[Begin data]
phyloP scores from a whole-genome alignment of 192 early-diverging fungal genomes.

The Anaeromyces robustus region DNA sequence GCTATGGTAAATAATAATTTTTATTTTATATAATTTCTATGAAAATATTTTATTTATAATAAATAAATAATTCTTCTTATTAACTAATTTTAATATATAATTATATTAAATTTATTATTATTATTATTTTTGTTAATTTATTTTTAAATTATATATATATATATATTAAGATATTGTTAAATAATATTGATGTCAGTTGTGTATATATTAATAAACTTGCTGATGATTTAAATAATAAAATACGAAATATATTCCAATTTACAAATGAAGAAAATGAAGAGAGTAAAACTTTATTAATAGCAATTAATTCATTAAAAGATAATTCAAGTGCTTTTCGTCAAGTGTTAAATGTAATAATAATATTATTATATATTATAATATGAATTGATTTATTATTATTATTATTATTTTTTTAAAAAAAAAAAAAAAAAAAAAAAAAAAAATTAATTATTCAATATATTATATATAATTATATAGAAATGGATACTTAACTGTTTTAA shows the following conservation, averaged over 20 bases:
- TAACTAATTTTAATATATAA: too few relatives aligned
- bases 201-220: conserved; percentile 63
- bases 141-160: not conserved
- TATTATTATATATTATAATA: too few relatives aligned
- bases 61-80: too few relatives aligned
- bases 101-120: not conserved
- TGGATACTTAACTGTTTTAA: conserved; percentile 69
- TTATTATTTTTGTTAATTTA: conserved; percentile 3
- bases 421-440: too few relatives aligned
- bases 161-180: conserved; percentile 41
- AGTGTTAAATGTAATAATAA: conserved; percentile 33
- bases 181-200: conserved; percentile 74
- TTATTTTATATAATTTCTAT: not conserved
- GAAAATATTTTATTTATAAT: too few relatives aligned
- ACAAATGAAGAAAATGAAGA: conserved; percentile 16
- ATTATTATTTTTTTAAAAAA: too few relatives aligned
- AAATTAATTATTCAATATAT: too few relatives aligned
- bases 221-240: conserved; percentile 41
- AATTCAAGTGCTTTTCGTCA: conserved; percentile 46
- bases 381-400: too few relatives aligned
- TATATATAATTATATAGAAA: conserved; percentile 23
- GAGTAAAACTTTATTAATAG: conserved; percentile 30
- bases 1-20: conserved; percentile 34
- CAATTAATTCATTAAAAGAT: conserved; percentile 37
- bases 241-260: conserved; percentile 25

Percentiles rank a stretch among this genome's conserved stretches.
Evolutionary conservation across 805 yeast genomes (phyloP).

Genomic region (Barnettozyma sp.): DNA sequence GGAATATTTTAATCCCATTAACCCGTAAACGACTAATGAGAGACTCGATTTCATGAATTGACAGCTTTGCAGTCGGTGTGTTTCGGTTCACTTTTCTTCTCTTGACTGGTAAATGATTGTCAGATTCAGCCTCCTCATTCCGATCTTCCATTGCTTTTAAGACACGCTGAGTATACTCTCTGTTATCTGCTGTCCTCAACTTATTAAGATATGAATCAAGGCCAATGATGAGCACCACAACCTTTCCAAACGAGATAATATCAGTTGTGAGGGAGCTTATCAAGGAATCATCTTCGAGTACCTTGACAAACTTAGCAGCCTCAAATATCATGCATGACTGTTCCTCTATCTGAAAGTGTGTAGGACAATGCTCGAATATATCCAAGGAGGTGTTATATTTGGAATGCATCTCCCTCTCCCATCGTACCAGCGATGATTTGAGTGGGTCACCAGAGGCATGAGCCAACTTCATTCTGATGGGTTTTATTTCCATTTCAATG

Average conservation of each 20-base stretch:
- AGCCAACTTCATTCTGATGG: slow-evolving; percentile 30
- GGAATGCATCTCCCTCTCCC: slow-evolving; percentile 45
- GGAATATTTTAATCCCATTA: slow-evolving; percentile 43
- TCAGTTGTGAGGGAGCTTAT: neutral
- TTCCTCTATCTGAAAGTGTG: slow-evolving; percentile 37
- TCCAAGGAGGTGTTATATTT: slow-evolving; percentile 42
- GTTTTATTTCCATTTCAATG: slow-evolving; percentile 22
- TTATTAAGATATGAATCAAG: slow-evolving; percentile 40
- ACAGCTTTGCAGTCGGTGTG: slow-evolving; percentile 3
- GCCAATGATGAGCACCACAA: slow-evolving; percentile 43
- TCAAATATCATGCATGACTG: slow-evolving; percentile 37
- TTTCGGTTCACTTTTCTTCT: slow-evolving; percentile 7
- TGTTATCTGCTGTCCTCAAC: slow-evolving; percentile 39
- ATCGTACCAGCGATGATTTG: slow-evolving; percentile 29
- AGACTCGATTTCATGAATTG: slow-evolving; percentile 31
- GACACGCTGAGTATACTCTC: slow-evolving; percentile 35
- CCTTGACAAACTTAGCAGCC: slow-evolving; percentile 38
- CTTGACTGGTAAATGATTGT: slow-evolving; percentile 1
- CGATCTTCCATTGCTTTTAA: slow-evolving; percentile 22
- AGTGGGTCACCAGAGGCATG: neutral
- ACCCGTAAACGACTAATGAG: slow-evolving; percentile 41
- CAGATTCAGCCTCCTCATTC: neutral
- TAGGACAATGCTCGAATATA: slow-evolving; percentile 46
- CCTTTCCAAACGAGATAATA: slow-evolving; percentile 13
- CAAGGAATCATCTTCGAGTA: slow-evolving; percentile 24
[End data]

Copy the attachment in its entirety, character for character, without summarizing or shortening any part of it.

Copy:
phyloP scores from a whole-genome alignment of 192 early-diverging fungal genomes.

The Anaeromyces robustus region DNA sequence GCTATGGTAAATAATAATTTTTATTTTATATAATTTCTATGAAAATATTTTATTTATAATAAATAAATAATTCTTCTTATTAACTAATTTTAATATATAATTATATTAAATTTATTATTATTATTATTTTTGTTAATTTATTTTTAAATTATATATATATATATATTAAGATATTGTTAAATAATATTGATGTCAGTTGTGTATATATTAATAAACTTGCTGATGATTTAAATAATAAAATACGAAATATATTCCAATTTACAAATGAAGAAAATGAAGAGAGTAAAACTTTATTAATAGCAATTAATTCATTAAAAGATAATTCAAGTGCTTTTCGTCAAGTGTTAAATGTAATAATAATATTATTATATATTATAATATGAATTGATTTATTATTATTATTATTATTTTTTTAAAAAAAAAAAAAAAAAAAAAAAAAAAAATTAATTATTCAATATATTATATATAATTATATAGAAATGGATACTTAACTGTTTTAA shows the following conservation, averaged over 20 bases:
- TAACTAATTTTAATATATAA: too few relatives aligned
- bases 201-220: conserved; percentile 63
- bases 141-160: not conserved
- TATTATTATATATTATAATA: too few relatives aligned
- bases 61-80: too few relatives aligned
- bases 101-120: not conserved
- TGGATACTTAACTGTTTTAA: conserved; percentile 69
- TTATTATTTTTGTTAATTTA: conserved; percentile 3
- bases 421-440: too few relatives aligned
- bases 161-180: conserved; percentile 41
- AGTGTTAAATGTAATAATAA: conserved; percentile 33
- bases 181-200: conserved; percentile 74
- TTATTTTATATAATTTCTAT: not conserved
- GAAAATATTTTATTTATAAT: too few relatives aligned
- ACAAATGAAGAAAATGAAGA: conserved; percentile 16
- ATTATTATTTTTTTAAAAAA: too few relatives aligned
- AAATTAATTATTCAATATAT: too few relatives aligned
- bases 221-240: conserved; percentile 41
- AATTCAAGTGCTTTTCGTCA: conserved; percentile 46
- bases 381-400: too few relatives aligned
- TATATATAATTATATAGAAA: conserved; percentile 23
- GAGTAAAACTTTATTAATAG: conserved; percentile 30
- bases 1-20: conserved; percentile 34
- CAATTAATTCATTAAAAGAT: conserved; percentile 37
- bases 241-260: conserved; percentile 25

Percentiles rank a stretch among this genome's conserved stretches.
Evolutionary conservation across 805 yeast genomes (phyloP).

Genomic region (Barnettozyma sp.): DNA sequence GGAATATTTTAATCCCATTAACCCGTAAACGACTAATGAGAGACTCGATTTCATGAATTGACAGCTTTGCAGTCGGTGTGTTTCGGTTCACTTTTCTTCTCTTGACTGGTAAATGATTGTCAGATTCAGCCTCCTCATTCCGATCTTCCATTGCTTTTAAGACACGCTGAGTATACTCTCTGTTATCTGCTGTCCTCAACTTATTAAGATATGAATCAAGGCCAATGATGAGCACCACAACCTTTCCAAACGAGATAATATCAGTTGTGAGGGAGCTTATCAAGGAATCATCTTCGAGTACCTTGACAAACTTAGCAGCCTCAAATATCATGCATGACTGTTCCTCTATCTGAAAGTGTGTAGGACAATGCTCGAATATATCCAAGGAGGTGTTATATTTGGAATGCATCTCCCTCTCCCATCGTACCAGCGATGATTTGAGTGGGTCACCAGAGGCATGAGCCAACTTCATTCTGATGGGTTTTATTTCCATTTCAATG

Average conservation of each 20-base stretch:
- AGCCAACTTCATTCTGATGG: slow-evolving; percentile 30
- GGAATGCATCTCCCTCTCCC: slow-evolving; percentile 45
- GGAATATTTTAATCCCATTA: slow-evolving; percentile 43
- TCAGTTGTGAGGGAGCTTAT: neutral
- TTCCTCTATCTGAAAGTGTG: slow-evolving; percentile 37
- TCCAAGGAGGTGTTATATTT: slow-evolving; percentile 42
- GTTTTATTTCCATTTCAATG: slow-evolving; percentile 22
- TTATTAAGATATGAATCAAG: slow-evolving; percentile 40
- ACAGCTTTGCAGTCGGTGTG: slow-evolving; percentile 3
- GCCAATGATGAGCACCACAA: slow-evolving; percentile 43
- TCAAATATCATGCATGACTG: slow-evolving; percentile 37
- TTTCGGTTCACTTTTCTTCT: slow-evolving; percentile 7
- TGTTATCTGCTGTCCTCAAC: slow-evolving; percentile 39
- ATCGTACCAGCGATGATTTG: slow-evolving; percentile 29
- AGACTCGATTTCATGAATTG: slow-evolving; percentile 31
- GACACGCTGAGTATACTCTC: slow-evolving; percentile 35
- CCTTGACAAACTTAGCAGCC: slow-evolving; percentile 38
- CTTGACTGGTAAATGATTGT: slow-evolving; percentile 1
- CGATCTTCCATTGCTTTTAA: slow-evolving; percentile 22
- AGTGGGTCACCAGAGGCATG: neutral
- ACCCGTAAACGACTAATGAG: slow-evolving; percentile 41
- CAGATTCAGCCTCCTCATTC: neutral
- TAGGACAATGCTCGAATATA: slow-evolving; percentile 46
- CCTTTCCAAACGAGATAATA: slow-evolving; percentile 13
- CAAGGAATCATCTTCGAGTA: slow-evolving; percentile 24